Morris, R. A., Dou, L., Hanken, J., Kelly, M., Lowery, D. B., Ludäscher, B., Macklin, J. A., et al. (2013). Semantic Annotation of Mutable Data. (I. N. Sarkar, Ed.)PLoS ONE, 8(11), e76093. doi:10.1371/journal.pone.0076093
 Councill, I. G., Li, H., Zhuang, Z., Debnath, S., Bolelli, L., Lee, W. C., Sivasubramaniam, A., et al. (2006). Learning metadata from the evidence in an on-line citation matching scheme. Proceedings of the 6th ACM/IEEE-CS joint conference on Digital libraries - JCDL ’06 (p. 276). Association for Computing Machinery. doi:10.1145/1141753.1141817
December 12, 2013
The following is a guest blog post by David Schindel and colleagues and is a response to the paper by Antonio Marques et al. in Sciencedoi:10.1126/science.341.6152.1341-a.
Marques, Maronna and Collins (1) rightly call on the biodiversity research community to include latitude/longitude data in database and published records of natural history specimens. However, they have overlooked an important signal that the community is moving in the right direction. The Consortium for the Barcode of Life (CBOL) developed a data standard for DNA barcoding (2) that was approved and implemented in 2005 by the International Nucleotide Sequence Database Collaboration (INSDC; GenBank, ENA and DDBJ) and revised in 2009. . All data records that meet the requirements of the data standard include the reserved keyword 'BARCODE'. The required elements include: (a) information about the voucher specimen from which the DNA barcode sequence was derived (e.g., species name, unique identifier in a specimen repository, country/ocean of origin); (b) a sequence from an approved gene region with minimum length and quality; and (c) primer sequences and the forward and reverse trace files. Participants in the workshops that developed the data standard decided to include latitude and longitude as strongly recommended elements but not as strict requirements for two reasons. First, many voucher specimens from which BARCODE records are generated may have been collected before GPS devices were available. Second, barcoding projects such as the Barcode of Wildlife Project (4) are concentrating on rare and endangered species. Publishing the GPS coordinates of collecting localities would facilitate illegal collecting and trafficking that could contribute to biodiversity loss.
The BARCODE data standard is promoting precisely the trend toward georeferencing called for by Marques, Marrona and Collins. Table 1 shows that there are currently 346,994 BARCODE records in INSDC (3). Of these BARCODE records, 83% include latitude/longitude data. Despite not being a required element in the data standard, this level of georeferencing is much higher than for all cytochrome c oxidase I gene (COI), the BARCODE region, 16S rRNA, and cytochrome b (cytb), another mitochondrial region that was used used for species identification prior to the growth of barcoding. Data are also presented on the numbers and percentages of data records that include information on the voucher specimen from which the nucleotide sequence was obtained. In an increasing number of cases, these voucher specimen identifiers in INSDC are hyperlinked to the online specimen data records in museums, herbaria and other biorepositories. Table 2 provides these same data for the time interval used in the Marques et al. letter (1). These tables indicate the clear effect that the BARCODE data standard is having on the community’s willingness to provide more complete data documentation.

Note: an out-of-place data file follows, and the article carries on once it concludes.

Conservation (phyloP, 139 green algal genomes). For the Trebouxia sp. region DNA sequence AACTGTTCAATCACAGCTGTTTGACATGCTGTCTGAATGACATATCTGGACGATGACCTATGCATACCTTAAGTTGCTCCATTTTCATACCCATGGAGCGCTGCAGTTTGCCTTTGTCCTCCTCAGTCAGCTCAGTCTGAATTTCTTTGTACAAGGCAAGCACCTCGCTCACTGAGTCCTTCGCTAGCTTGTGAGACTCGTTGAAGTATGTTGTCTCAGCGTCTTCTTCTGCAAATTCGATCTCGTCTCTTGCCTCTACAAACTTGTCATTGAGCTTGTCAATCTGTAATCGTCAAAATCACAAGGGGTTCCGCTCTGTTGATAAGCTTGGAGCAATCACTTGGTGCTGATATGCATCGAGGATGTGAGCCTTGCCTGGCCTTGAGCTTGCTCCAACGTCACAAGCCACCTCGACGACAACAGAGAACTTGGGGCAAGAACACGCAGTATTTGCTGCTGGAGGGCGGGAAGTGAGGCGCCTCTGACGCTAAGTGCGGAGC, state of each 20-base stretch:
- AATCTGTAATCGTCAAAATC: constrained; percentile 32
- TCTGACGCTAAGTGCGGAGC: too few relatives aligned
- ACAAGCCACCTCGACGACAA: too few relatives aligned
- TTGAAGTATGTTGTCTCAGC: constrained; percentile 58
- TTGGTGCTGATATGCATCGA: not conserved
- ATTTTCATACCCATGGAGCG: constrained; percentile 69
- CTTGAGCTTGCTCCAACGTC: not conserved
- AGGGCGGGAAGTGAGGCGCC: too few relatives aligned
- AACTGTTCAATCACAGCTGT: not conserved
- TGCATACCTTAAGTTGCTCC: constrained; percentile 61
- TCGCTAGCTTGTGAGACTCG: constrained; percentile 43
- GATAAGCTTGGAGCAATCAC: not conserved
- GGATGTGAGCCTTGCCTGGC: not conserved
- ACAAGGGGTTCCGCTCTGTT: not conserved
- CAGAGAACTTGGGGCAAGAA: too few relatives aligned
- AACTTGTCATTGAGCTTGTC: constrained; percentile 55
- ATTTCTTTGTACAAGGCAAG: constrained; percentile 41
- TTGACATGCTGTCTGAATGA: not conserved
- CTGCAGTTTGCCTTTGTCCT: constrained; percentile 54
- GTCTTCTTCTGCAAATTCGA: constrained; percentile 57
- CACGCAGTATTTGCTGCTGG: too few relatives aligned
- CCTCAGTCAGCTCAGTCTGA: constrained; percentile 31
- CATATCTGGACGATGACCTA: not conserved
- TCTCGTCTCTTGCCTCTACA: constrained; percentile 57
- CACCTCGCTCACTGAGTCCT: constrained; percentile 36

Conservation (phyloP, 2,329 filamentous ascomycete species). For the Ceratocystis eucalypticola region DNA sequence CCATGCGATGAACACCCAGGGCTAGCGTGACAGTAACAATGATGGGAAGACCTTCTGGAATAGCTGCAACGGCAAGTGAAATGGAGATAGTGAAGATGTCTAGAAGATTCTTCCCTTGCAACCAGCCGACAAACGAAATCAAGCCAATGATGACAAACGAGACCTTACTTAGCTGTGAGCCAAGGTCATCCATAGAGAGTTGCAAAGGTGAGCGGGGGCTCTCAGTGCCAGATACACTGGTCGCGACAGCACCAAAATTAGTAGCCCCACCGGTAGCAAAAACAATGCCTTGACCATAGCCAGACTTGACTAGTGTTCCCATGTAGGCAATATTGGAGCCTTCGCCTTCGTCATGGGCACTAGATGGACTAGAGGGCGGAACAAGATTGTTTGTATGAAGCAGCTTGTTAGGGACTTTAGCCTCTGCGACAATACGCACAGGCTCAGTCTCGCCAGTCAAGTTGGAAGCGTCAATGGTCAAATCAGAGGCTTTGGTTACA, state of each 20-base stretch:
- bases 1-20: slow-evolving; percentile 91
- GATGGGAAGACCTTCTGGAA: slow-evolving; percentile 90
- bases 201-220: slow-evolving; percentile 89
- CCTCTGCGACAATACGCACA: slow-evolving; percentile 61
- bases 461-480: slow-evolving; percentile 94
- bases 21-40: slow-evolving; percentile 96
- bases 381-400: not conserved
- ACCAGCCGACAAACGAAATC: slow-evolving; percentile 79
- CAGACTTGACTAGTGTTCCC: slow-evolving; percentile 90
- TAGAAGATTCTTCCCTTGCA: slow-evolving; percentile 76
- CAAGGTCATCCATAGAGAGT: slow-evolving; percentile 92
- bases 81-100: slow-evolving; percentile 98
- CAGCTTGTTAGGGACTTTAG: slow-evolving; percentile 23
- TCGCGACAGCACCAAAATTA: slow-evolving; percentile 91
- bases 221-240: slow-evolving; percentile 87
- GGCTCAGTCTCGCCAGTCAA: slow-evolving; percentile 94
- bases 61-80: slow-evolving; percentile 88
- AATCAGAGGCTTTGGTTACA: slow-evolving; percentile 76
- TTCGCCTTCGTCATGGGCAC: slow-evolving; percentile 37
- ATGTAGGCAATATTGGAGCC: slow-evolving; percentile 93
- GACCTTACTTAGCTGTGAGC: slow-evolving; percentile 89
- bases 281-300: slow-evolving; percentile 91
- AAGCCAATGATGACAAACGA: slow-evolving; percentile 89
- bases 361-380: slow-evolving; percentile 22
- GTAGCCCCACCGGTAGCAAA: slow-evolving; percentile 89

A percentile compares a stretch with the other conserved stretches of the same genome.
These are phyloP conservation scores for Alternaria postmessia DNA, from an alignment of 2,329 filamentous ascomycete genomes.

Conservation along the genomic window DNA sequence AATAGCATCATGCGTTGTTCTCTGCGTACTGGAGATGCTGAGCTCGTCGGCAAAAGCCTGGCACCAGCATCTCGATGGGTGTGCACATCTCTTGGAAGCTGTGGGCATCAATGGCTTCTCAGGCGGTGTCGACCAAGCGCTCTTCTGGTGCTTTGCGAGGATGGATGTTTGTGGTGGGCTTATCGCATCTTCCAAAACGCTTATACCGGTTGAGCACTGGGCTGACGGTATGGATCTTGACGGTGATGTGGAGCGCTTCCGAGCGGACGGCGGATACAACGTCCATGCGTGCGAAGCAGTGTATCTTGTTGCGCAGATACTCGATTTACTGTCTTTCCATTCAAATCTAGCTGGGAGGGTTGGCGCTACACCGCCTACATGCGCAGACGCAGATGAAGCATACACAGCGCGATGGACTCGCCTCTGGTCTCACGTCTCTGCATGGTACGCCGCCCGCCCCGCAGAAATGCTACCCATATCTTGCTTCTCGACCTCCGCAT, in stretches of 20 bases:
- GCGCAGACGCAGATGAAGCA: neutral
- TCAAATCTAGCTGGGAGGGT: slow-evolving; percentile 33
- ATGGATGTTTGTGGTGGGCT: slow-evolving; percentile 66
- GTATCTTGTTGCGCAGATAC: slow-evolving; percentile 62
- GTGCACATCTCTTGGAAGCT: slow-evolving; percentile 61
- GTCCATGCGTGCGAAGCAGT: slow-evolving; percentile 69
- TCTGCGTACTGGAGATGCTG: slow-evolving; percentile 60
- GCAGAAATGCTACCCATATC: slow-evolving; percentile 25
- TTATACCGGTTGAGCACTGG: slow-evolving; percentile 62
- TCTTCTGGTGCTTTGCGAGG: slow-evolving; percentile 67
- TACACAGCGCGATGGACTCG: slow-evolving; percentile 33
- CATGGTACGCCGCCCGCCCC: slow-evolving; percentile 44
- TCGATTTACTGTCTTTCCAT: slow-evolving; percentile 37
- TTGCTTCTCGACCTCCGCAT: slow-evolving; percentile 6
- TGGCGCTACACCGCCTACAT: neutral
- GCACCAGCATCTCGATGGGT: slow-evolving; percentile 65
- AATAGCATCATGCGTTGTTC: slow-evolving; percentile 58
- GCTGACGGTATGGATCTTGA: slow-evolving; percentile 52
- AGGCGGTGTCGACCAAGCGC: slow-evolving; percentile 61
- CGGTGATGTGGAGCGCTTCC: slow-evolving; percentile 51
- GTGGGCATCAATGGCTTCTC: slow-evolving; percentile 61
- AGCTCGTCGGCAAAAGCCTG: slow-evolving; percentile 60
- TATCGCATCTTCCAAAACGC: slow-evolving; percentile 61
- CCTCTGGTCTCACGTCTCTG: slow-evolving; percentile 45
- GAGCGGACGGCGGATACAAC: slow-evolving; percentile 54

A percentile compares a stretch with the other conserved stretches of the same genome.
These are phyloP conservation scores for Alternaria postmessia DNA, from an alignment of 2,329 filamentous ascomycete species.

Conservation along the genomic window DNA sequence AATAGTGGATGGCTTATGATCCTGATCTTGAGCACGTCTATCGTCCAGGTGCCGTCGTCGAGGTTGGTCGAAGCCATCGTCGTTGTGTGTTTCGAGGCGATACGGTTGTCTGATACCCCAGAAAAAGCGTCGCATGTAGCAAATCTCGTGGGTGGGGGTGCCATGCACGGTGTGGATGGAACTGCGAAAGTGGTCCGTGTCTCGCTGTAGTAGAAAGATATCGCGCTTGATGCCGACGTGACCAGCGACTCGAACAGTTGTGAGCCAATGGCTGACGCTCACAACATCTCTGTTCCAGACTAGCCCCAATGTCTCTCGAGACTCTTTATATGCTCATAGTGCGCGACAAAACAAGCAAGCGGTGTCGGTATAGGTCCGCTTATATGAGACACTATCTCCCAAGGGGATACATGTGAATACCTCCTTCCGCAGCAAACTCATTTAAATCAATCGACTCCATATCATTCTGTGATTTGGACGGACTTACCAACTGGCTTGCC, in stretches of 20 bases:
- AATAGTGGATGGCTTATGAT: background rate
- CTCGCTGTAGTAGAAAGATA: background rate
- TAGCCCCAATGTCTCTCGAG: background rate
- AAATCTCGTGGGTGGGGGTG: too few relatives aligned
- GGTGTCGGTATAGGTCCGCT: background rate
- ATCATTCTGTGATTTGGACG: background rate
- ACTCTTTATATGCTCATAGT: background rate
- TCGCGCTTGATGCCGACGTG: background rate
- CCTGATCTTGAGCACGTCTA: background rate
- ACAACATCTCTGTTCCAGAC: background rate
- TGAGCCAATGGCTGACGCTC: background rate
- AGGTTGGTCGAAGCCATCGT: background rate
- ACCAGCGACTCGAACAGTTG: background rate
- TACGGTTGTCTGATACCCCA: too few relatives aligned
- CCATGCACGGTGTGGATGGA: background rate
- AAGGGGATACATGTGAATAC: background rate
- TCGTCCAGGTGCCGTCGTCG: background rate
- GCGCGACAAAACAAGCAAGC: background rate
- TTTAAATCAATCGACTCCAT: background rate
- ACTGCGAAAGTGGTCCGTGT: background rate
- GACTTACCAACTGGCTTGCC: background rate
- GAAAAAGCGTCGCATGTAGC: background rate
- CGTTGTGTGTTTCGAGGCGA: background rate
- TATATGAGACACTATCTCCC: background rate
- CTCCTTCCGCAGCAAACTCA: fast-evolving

Table 1. Summary of metadata for GPS coordinates and voucher specimens associated with all data records.
Categories of data recordsTotal number of GenBank recordsWith Latitude/LongitudeWith Voucher or Culture Collection Specimen IDsBARCODE347,349286,975 (83%)347,077 (~100%)All COI751,955365,949 (49%)531,428 (71%)All 16S4,876,284461,030 (9%)138,921 (3%)All cytb239,7967,776 (3%)84,784 (35%)Table 2. Summary of metadata for GPS coordinates and voucher specimens associated with data records submitted between 1 July 2011 and 15 June 2013.
Total number of GenBank recordsWith Latitude/LongitudeWith Voucher or Culture Collection Specimen IDsBARCODE160,615132,192 (82%)160,615 (100%)All COI302,507166,967 (55%)231,462 (77%)All 16S1,535,364232,567 (15%)49,150 (3%)All cytb74,6312,920 (4%)24,386 (33%)
The DNA barcoding community's data standard is demonstrating two positive trends: better documentation of specimens in natural history collections, and new connectivity between databases of species occurrences and DNA sequences. We believe that these trends will become standard practices in the coming years as more researchers, funders, publishers and reviewers acknowledge the value of, and begin to enforce compliance with the BARCODE data standard and related minimum information standards for marker genes (5).
DAVID E. SCHINDEL1, MICHAEL TRIZNA1, SCOTT E. MILLER1, ROBERT HANNER2, PAUL D. N. HEBERT2, SCOTT FEDERHEN3, ILENE MIZRACHI3
The Barcode of Life
The Genealogical World of Phylogenetic Networks
BMC Evolutionary Biology
Molecular Biology and Evolution